He started much closer to home, in his own garden, with a series of photos illustrating the emergence of a Southern Hawker, Aeshna cyanea, from a pond, watched patiently over several hours as the imago escaped its nymphal stage.
We saw pictures of frogs from around the world, flying tree frogs from Borneo, some of the maybe 400 endemic Madagascan species and the remarkable little Strawberry Poison Dart or Blue Jeans frog, Oophaga pumilio, from Costa Rica. Geoff related their curious parental behaviour involving the mother moving its tadpoles to different spots and feeding them with its own infertile eggs. Here's a detailed study of this behaviour: Jennifer L. Stynoski, Behavioral Ecology of Parental Care in a Dendrobatid Frog (Oophaga pumilio) 2012.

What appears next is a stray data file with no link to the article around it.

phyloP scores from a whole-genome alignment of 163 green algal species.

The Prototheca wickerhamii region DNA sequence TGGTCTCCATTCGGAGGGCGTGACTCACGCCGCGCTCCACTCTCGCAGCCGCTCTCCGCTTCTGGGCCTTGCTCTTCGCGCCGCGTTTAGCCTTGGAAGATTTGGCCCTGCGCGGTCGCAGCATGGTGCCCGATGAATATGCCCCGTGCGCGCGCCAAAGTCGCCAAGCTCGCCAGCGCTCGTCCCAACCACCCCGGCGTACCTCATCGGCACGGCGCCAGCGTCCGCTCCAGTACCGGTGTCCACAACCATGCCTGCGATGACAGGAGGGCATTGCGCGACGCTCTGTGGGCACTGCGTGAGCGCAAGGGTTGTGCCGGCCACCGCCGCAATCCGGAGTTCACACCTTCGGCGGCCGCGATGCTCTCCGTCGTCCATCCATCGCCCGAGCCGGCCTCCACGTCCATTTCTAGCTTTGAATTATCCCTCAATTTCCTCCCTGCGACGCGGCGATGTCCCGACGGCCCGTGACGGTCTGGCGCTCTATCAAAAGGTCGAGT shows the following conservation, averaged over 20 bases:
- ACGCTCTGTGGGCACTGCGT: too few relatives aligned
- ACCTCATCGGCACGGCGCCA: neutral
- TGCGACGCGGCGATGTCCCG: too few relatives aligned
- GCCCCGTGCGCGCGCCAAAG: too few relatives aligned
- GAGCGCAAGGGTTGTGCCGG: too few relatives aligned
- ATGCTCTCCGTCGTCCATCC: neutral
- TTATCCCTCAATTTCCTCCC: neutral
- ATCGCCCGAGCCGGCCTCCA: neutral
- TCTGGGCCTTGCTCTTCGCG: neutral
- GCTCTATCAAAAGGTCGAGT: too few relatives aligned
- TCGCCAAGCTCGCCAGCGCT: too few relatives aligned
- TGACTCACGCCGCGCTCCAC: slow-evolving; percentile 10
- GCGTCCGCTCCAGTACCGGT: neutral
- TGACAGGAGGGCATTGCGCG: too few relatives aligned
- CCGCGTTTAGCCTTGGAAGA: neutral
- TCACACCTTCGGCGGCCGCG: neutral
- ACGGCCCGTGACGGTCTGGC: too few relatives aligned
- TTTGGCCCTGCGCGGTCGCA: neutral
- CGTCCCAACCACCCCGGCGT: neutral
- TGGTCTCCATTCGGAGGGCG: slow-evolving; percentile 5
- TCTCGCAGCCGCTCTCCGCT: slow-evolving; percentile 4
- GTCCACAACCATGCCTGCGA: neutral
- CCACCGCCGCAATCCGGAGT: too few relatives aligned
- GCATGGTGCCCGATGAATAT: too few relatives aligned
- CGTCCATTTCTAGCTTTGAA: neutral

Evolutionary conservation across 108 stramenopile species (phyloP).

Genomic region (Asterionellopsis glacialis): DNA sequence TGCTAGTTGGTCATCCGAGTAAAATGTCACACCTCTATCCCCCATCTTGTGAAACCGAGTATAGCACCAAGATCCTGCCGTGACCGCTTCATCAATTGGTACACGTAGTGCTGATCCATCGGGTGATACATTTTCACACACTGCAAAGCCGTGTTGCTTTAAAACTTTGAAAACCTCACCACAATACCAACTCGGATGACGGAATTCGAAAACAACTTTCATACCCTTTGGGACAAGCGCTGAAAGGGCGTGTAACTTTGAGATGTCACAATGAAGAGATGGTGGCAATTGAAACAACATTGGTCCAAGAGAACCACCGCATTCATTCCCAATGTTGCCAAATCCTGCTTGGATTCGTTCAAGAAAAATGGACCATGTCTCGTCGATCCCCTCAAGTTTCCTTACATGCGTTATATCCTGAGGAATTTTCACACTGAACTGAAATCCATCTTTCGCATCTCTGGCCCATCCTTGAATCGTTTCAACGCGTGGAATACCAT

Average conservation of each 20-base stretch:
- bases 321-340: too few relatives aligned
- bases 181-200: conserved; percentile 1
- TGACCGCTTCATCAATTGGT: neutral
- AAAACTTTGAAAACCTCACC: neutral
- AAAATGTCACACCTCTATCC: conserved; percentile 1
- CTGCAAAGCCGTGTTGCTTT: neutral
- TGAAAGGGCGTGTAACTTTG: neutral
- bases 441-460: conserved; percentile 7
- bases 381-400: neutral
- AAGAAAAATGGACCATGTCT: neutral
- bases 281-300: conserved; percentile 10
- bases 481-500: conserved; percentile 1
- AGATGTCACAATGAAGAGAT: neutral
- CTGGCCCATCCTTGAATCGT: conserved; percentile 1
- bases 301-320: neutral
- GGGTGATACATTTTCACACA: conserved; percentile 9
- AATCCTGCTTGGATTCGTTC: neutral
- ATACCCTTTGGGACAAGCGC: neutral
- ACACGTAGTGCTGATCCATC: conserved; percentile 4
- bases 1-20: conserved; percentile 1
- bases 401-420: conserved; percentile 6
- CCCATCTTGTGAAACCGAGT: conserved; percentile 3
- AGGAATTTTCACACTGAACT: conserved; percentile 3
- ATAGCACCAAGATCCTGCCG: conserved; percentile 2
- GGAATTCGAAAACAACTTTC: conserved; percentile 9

A trip to the Galapagos Islands allowed Geoff to photograph both the Land and Marine Iguanas. The Marine Iguana has a hard time during El Niño years when the increased sea-surface temperature reduces the algae upon which the iguanas feed. Population crashes have been recorded many times with 70% mortality in some El Niños. A remarkable adaptation is their ability to shrink, reducing their body length when food is in short supply. Here's a description. The future for the iguanas does not bode well if El Niños become more frequent or more severe and average sea surface temperatures rise with global warming.
The variety of wildlife that Geoff's photos, from England's tiny harvest mouse to lions, tigers, elephants, wildebeest, rattlesnakes, Komodo dragons, pikas, wild dogs, chameleons and much else, illustrated the richness of our planet, but Geoff also warned of its fragility and that our actions will determine whether we are nearing our last chance to see so much.